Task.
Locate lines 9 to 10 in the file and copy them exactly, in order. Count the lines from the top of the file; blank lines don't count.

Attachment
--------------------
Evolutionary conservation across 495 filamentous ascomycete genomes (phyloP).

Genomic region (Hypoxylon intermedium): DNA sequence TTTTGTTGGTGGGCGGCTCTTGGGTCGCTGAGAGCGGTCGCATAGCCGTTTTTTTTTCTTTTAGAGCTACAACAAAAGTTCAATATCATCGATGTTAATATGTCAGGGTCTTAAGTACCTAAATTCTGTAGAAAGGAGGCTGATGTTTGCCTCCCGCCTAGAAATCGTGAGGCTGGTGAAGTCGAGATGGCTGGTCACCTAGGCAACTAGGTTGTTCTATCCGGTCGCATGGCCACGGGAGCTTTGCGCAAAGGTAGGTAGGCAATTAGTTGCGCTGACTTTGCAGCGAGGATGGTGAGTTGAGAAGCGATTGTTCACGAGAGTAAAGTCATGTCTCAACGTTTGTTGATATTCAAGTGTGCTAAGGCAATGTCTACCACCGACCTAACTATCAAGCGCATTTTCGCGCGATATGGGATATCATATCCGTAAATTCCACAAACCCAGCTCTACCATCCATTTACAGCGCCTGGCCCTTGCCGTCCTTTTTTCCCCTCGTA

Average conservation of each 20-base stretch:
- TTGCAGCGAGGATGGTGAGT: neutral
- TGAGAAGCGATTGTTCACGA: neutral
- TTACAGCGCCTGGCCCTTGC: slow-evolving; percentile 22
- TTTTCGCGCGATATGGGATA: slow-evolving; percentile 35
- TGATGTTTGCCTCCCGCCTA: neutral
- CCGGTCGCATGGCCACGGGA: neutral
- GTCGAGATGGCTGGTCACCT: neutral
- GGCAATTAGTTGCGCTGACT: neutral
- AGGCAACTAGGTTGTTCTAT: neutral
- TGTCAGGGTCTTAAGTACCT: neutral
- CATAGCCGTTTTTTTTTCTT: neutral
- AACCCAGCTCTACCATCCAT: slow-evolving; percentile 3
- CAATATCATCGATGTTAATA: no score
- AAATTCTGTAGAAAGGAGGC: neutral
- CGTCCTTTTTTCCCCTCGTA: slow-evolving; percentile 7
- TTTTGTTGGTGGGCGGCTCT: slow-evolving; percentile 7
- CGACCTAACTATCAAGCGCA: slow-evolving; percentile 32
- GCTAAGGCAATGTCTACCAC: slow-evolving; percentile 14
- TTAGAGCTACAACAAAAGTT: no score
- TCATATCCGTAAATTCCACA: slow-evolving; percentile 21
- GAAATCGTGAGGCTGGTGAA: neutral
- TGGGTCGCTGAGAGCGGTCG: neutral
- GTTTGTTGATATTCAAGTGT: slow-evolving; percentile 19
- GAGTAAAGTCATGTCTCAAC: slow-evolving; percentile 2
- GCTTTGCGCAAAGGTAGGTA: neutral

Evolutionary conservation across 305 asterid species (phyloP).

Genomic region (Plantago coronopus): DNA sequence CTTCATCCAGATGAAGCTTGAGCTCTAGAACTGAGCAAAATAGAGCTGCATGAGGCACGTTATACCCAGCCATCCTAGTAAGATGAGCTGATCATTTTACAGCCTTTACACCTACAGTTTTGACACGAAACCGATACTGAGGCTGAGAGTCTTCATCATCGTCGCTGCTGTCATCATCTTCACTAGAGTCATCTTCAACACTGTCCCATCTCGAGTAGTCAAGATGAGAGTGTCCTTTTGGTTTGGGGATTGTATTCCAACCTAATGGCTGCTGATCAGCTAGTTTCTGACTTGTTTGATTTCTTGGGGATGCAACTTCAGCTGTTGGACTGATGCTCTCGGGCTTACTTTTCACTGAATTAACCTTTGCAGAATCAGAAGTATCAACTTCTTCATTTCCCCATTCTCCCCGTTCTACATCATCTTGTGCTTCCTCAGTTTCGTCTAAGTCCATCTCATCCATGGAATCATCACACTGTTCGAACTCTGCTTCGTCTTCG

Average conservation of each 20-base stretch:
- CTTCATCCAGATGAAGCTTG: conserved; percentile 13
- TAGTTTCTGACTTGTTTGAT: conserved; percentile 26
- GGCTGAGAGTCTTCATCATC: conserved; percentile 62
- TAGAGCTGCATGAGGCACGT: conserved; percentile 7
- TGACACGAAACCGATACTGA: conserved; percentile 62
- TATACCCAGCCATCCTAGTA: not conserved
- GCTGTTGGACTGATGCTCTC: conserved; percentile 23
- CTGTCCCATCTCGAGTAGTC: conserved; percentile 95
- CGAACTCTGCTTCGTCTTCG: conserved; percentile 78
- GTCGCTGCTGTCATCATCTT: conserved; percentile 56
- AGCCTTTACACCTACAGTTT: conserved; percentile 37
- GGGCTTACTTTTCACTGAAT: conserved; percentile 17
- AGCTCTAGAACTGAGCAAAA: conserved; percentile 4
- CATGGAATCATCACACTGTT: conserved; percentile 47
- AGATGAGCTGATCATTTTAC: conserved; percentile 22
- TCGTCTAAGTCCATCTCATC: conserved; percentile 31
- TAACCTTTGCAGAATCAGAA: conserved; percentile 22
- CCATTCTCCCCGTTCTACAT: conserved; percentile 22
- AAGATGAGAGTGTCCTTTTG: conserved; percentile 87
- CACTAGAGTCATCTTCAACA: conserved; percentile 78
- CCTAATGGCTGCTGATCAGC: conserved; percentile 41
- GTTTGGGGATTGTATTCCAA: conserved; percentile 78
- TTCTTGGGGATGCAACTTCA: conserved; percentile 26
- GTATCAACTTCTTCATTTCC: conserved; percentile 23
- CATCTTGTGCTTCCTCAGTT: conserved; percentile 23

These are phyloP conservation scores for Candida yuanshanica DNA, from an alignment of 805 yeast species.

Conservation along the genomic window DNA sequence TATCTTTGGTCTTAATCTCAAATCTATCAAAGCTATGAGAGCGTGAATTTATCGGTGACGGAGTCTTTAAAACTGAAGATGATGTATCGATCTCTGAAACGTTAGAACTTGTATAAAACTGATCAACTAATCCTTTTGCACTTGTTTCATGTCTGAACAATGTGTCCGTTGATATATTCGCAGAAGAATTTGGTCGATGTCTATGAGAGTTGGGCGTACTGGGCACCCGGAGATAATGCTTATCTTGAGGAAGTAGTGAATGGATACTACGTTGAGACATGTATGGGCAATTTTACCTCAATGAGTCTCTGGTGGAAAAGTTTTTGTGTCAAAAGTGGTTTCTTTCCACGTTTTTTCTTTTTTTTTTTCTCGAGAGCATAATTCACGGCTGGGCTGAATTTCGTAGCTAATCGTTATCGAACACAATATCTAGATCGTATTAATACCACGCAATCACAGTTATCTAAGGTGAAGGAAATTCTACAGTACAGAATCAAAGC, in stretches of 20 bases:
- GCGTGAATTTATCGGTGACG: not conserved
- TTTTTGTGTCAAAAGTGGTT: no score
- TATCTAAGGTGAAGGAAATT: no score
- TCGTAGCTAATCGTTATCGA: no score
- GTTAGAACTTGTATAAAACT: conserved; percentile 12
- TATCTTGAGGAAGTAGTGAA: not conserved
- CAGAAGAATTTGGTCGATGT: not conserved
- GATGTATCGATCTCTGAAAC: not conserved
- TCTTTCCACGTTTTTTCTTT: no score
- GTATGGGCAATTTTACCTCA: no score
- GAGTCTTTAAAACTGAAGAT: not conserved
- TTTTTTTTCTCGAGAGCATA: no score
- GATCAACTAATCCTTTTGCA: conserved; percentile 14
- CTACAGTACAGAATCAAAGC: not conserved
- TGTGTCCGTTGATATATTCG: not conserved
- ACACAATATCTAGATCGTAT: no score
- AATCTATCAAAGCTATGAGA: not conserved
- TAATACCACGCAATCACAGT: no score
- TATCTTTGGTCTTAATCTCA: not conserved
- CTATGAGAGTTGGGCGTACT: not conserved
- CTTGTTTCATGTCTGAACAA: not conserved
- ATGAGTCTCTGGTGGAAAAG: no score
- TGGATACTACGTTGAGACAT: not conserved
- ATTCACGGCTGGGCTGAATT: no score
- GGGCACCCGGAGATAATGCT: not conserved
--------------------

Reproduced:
- CCGGTCGCATGGCCACGGGA: neutral
- GTCGAGATGGCTGGTCACCT: neutral